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WEST VALLEY CITY — This coming September marks the 18th anniversary of a day that changed America forever: the terrorist attacks on New York's World Trade Center, now known as 9/11.
While most people honor those who lost their lives closer to the day, one foundation works hard to ensure the heroes and victims are never far from memory year-round.
A mobile memorial display, launched by Stephen Siller Tunnel to Towers Foundation in 2013, is intended to educate people across the country about the terrorist attacks that cost thousands their lives and includes guided tours by retired New York Fire Department firefighters, actual steel beams from the twin towers and recordings of first responder radio transmissions.
The 53-foot semitractor-trailer, which transforms into a 1,000-square-foot exhibit, arrived at Centennial Park Wednesday, just in time for Memorial Day weekend, and will be on display until Wednesday.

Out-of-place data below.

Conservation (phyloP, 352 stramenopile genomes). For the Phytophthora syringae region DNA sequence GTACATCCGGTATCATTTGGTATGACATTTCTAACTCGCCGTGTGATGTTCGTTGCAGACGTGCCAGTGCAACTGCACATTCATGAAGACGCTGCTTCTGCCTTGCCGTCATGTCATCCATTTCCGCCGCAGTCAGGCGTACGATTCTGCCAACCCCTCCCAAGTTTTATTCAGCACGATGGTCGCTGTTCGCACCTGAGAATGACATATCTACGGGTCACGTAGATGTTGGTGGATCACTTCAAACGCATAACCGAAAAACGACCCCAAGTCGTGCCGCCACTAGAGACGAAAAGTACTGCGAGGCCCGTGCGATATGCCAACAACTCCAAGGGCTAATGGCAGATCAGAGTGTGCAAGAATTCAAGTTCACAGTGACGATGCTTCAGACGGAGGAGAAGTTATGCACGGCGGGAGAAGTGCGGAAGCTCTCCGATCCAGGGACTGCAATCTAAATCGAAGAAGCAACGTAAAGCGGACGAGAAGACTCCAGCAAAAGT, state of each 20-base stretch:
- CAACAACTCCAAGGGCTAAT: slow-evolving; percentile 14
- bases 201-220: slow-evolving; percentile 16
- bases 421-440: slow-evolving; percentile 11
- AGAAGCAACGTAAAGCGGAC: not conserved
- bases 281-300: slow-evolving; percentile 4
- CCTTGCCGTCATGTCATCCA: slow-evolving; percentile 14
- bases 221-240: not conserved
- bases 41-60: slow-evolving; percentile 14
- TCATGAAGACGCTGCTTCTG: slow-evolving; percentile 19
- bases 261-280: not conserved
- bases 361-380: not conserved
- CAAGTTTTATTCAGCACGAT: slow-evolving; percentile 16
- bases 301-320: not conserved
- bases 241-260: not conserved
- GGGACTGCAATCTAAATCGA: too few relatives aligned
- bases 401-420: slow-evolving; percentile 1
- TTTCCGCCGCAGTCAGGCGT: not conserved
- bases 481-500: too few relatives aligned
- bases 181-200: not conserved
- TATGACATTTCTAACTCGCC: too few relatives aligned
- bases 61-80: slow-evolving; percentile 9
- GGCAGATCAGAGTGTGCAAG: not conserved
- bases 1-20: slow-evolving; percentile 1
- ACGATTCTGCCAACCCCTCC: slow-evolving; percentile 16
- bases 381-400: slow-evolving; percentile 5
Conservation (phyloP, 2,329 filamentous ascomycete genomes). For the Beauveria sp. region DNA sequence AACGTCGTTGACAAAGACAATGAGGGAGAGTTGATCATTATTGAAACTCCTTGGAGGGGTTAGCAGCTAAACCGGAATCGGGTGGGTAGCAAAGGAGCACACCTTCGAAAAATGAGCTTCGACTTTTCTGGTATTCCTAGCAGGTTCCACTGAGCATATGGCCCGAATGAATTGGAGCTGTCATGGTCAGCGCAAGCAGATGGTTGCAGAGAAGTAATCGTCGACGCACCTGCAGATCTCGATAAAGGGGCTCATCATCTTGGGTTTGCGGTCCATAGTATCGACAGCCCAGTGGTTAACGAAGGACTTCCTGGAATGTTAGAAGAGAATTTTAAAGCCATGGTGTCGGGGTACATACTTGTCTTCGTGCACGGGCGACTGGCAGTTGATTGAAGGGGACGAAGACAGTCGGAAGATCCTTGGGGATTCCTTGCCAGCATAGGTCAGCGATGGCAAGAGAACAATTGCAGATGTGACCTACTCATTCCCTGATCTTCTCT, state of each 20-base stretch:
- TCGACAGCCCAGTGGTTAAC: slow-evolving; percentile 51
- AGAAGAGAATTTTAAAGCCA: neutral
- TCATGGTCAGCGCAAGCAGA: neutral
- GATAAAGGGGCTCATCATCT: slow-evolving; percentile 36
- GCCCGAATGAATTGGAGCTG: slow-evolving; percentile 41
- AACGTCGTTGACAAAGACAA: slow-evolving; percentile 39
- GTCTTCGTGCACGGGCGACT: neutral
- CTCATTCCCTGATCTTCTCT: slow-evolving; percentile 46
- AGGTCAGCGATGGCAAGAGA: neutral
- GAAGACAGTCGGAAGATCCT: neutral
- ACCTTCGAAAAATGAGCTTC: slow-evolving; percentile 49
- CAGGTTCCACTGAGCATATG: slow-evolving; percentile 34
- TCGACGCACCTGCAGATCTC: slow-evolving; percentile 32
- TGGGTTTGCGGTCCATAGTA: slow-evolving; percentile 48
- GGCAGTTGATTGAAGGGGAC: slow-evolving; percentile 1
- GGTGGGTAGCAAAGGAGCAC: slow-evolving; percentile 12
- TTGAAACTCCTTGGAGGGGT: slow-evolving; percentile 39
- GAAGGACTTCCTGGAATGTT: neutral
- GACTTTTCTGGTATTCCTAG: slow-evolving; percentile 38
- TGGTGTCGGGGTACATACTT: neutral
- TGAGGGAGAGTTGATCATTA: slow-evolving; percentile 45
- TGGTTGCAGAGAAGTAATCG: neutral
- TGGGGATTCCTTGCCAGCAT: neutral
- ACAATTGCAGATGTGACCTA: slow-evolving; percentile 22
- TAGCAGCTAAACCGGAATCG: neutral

An opening ceremony was held Thursday to welcome the temporary museum to Utah. About 100 community members, police officers and firefighters were in attendance, including Jennie Taylor, wife of late North Ogden Mayor Maj. Brent Taylor, who was shot and killed Nov. 3 while deployed to Afghanistan with the Utah National Guard.
Jennie Taylor's mortgage was paid in full just two days after her husband's death by the foundation's Gold Star Family program, which provides mortgage-free homes to surviving spouses with young children.
As a new widow with seven children she tearfully told news media Thursday to have that financial weight and burden lifted was "nothing short of a gift from God."
She spoke highly of the foundation and its mission to bring a piece of New York all across the country; something she said touches her heart.
"To hear the stories firsthand from firefighters who were there that day, that is just heart stopping," she said. "Unbelievable opportunity."
Another Utah Gold Star Family attended the event: Lorena Mendez, wife of Marine Lance Cpl. Norberto Mendez, who was killed during a combat mission in the Helmand province of Afghanistan on July 10, 2011. Thanks to the foundation, she and her children will receive a mortgage-free home in Springville.